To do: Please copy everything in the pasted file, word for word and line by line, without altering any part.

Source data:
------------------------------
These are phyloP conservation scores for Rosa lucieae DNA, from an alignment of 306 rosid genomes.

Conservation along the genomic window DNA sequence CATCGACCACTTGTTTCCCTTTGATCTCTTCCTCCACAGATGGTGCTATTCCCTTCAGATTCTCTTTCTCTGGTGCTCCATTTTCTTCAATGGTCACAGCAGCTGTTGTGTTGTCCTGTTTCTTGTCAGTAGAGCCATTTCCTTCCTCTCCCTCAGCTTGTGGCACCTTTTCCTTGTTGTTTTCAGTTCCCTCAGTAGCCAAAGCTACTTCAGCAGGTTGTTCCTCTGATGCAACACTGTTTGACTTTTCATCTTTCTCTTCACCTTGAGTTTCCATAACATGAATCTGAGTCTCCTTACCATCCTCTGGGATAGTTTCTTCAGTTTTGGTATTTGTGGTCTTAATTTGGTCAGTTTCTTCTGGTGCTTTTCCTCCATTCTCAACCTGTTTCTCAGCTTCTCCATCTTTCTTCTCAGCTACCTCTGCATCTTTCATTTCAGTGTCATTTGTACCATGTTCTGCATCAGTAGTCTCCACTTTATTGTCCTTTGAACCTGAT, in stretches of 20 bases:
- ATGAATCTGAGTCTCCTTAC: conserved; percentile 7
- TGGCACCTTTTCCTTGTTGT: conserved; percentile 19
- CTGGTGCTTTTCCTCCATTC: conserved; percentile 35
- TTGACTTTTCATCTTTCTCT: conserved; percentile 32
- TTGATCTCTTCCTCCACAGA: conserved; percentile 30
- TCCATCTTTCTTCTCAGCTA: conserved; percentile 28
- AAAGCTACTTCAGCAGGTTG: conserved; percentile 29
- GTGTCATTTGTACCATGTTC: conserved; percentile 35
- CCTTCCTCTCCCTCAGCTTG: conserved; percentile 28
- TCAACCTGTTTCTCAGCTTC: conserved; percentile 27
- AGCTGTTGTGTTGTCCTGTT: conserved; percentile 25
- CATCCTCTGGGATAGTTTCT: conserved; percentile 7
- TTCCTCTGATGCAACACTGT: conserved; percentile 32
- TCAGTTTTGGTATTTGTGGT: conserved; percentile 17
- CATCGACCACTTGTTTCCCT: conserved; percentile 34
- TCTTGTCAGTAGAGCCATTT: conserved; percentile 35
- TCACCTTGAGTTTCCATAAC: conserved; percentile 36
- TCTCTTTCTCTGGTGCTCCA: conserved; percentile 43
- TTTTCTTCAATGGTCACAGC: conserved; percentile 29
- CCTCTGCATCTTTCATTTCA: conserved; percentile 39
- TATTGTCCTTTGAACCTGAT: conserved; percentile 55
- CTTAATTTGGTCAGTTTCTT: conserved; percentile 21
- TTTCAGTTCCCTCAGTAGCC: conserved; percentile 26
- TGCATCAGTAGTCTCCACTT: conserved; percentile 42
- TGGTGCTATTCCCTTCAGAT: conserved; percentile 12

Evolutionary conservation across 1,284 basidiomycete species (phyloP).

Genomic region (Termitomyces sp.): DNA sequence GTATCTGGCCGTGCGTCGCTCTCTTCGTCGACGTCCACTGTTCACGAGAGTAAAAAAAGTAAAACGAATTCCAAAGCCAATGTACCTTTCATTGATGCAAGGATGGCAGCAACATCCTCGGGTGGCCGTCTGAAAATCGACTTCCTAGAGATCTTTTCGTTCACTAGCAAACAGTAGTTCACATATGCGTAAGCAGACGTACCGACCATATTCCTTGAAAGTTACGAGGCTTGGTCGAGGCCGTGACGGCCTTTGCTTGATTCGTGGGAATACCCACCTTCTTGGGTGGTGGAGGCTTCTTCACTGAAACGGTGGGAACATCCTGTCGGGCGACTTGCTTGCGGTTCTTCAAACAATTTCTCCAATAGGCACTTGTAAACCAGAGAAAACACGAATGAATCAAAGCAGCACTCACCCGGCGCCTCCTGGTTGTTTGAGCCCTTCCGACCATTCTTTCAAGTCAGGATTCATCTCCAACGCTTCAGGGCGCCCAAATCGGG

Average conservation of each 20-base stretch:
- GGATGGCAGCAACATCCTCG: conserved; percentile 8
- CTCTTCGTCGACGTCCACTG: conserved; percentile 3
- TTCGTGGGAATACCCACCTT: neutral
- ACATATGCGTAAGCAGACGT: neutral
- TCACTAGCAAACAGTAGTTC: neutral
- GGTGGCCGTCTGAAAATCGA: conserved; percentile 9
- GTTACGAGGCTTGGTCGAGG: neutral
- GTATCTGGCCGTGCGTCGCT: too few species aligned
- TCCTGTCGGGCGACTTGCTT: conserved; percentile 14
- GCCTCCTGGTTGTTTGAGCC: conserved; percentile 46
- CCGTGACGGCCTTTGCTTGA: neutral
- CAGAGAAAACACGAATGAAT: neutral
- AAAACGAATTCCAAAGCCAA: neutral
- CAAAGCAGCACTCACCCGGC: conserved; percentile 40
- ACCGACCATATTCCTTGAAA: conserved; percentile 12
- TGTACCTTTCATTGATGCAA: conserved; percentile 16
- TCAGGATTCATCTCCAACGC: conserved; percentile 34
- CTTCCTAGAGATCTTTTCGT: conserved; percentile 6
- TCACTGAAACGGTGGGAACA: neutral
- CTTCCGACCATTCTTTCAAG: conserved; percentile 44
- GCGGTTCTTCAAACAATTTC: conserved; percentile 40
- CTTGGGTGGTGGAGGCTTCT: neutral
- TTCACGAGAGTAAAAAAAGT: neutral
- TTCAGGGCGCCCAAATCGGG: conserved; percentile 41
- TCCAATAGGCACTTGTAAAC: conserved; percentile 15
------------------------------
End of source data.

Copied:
These are phyloP conservation scores for Rosa lucieae DNA, from an alignment of 306 rosid genomes.

Conservation along the genomic window DNA sequence CATCGACCACTTGTTTCCCTTTGATCTCTTCCTCCACAGATGGTGCTATTCCCTTCAGATTCTCTTTCTCTGGTGCTCCATTTTCTTCAATGGTCACAGCAGCTGTTGTGTTGTCCTGTTTCTTGTCAGTAGAGCCATTTCCTTCCTCTCCCTCAGCTTGTGGCACCTTTTCCTTGTTGTTTTCAGTTCCCTCAGTAGCCAAAGCTACTTCAGCAGGTTGTTCCTCTGATGCAACACTGTTTGACTTTTCATCTTTCTCTTCACCTTGAGTTTCCATAACATGAATCTGAGTCTCCTTACCATCCTCTGGGATAGTTTCTTCAGTTTTGGTATTTGTGGTCTTAATTTGGTCAGTTTCTTCTGGTGCTTTTCCTCCATTCTCAACCTGTTTCTCAGCTTCTCCATCTTTCTTCTCAGCTACCTCTGCATCTTTCATTTCAGTGTCATTTGTACCATGTTCTGCATCAGTAGTCTCCACTTTATTGTCCTTTGAACCTGAT, in stretches of 20 bases:
- ATGAATCTGAGTCTCCTTAC: conserved; percentile 7
- TGGCACCTTTTCCTTGTTGT: conserved; percentile 19
- CTGGTGCTTTTCCTCCATTC: conserved; percentile 35
- TTGACTTTTCATCTTTCTCT: conserved; percentile 32
- TTGATCTCTTCCTCCACAGA: conserved; percentile 30
- TCCATCTTTCTTCTCAGCTA: conserved; percentile 28
- AAAGCTACTTCAGCAGGTTG: conserved; percentile 29
- GTGTCATTTGTACCATGTTC: conserved; percentile 35
- CCTTCCTCTCCCTCAGCTTG: conserved; percentile 28
- TCAACCTGTTTCTCAGCTTC: conserved; percentile 27
- AGCTGTTGTGTTGTCCTGTT: conserved; percentile 25
- CATCCTCTGGGATAGTTTCT: conserved; percentile 7
- TTCCTCTGATGCAACACTGT: conserved; percentile 32
- TCAGTTTTGGTATTTGTGGT: conserved; percentile 17
- CATCGACCACTTGTTTCCCT: conserved; percentile 34
- TCTTGTCAGTAGAGCCATTT: conserved; percentile 35
- TCACCTTGAGTTTCCATAAC: conserved; percentile 36
- TCTCTTTCTCTGGTGCTCCA: conserved; percentile 43
- TTTTCTTCAATGGTCACAGC: conserved; percentile 29
- CCTCTGCATCTTTCATTTCA: conserved; percentile 39
- TATTGTCCTTTGAACCTGAT: conserved; percentile 55
- CTTAATTTGGTCAGTTTCTT: conserved; percentile 21
- TTTCAGTTCCCTCAGTAGCC: conserved; percentile 26
- TGCATCAGTAGTCTCCACTT: conserved; percentile 42
- TGGTGCTATTCCCTTCAGAT: conserved; percentile 12

Evolutionary conservation across 1,284 basidiomycete species (phyloP).

Genomic region (Termitomyces sp.): DNA sequence GTATCTGGCCGTGCGTCGCTCTCTTCGTCGACGTCCACTGTTCACGAGAGTAAAAAAAGTAAAACGAATTCCAAAGCCAATGTACCTTTCATTGATGCAAGGATGGCAGCAACATCCTCGGGTGGCCGTCTGAAAATCGACTTCCTAGAGATCTTTTCGTTCACTAGCAAACAGTAGTTCACATATGCGTAAGCAGACGTACCGACCATATTCCTTGAAAGTTACGAGGCTTGGTCGAGGCCGTGACGGCCTTTGCTTGATTCGTGGGAATACCCACCTTCTTGGGTGGTGGAGGCTTCTTCACTGAAACGGTGGGAACATCCTGTCGGGCGACTTGCTTGCGGTTCTTCAAACAATTTCTCCAATAGGCACTTGTAAACCAGAGAAAACACGAATGAATCAAAGCAGCACTCACCCGGCGCCTCCTGGTTGTTTGAGCCCTTCCGACCATTCTTTCAAGTCAGGATTCATCTCCAACGCTTCAGGGCGCCCAAATCGGG

Average conservation of each 20-base stretch:
- GGATGGCAGCAACATCCTCG: conserved; percentile 8
- CTCTTCGTCGACGTCCACTG: conserved; percentile 3
- TTCGTGGGAATACCCACCTT: neutral
- ACATATGCGTAAGCAGACGT: neutral
- TCACTAGCAAACAGTAGTTC: neutral
- GGTGGCCGTCTGAAAATCGA: conserved; percentile 9
- GTTACGAGGCTTGGTCGAGG: neutral
- GTATCTGGCCGTGCGTCGCT: too few species aligned
- TCCTGTCGGGCGACTTGCTT: conserved; percentile 14
- GCCTCCTGGTTGTTTGAGCC: conserved; percentile 46
- CCGTGACGGCCTTTGCTTGA: neutral
- CAGAGAAAACACGAATGAAT: neutral
- AAAACGAATTCCAAAGCCAA: neutral
- CAAAGCAGCACTCACCCGGC: conserved; percentile 40
- ACCGACCATATTCCTTGAAA: conserved; percentile 12
- TGTACCTTTCATTGATGCAA: conserved; percentile 16
- TCAGGATTCATCTCCAACGC: conserved; percentile 34
- CTTCCTAGAGATCTTTTCGT: conserved; percentile 6
- TCACTGAAACGGTGGGAACA: neutral
- CTTCCGACCATTCTTTCAAG: conserved; percentile 44
- GCGGTTCTTCAAACAATTTC: conserved; percentile 40
- CTTGGGTGGTGGAGGCTTCT: neutral
- TTCACGAGAGTAAAAAAAGT: neutral
- TTCAGGGCGCCCAAATCGGG: conserved; percentile 41
- TCCAATAGGCACTTGTAAAC: conserved; percentile 15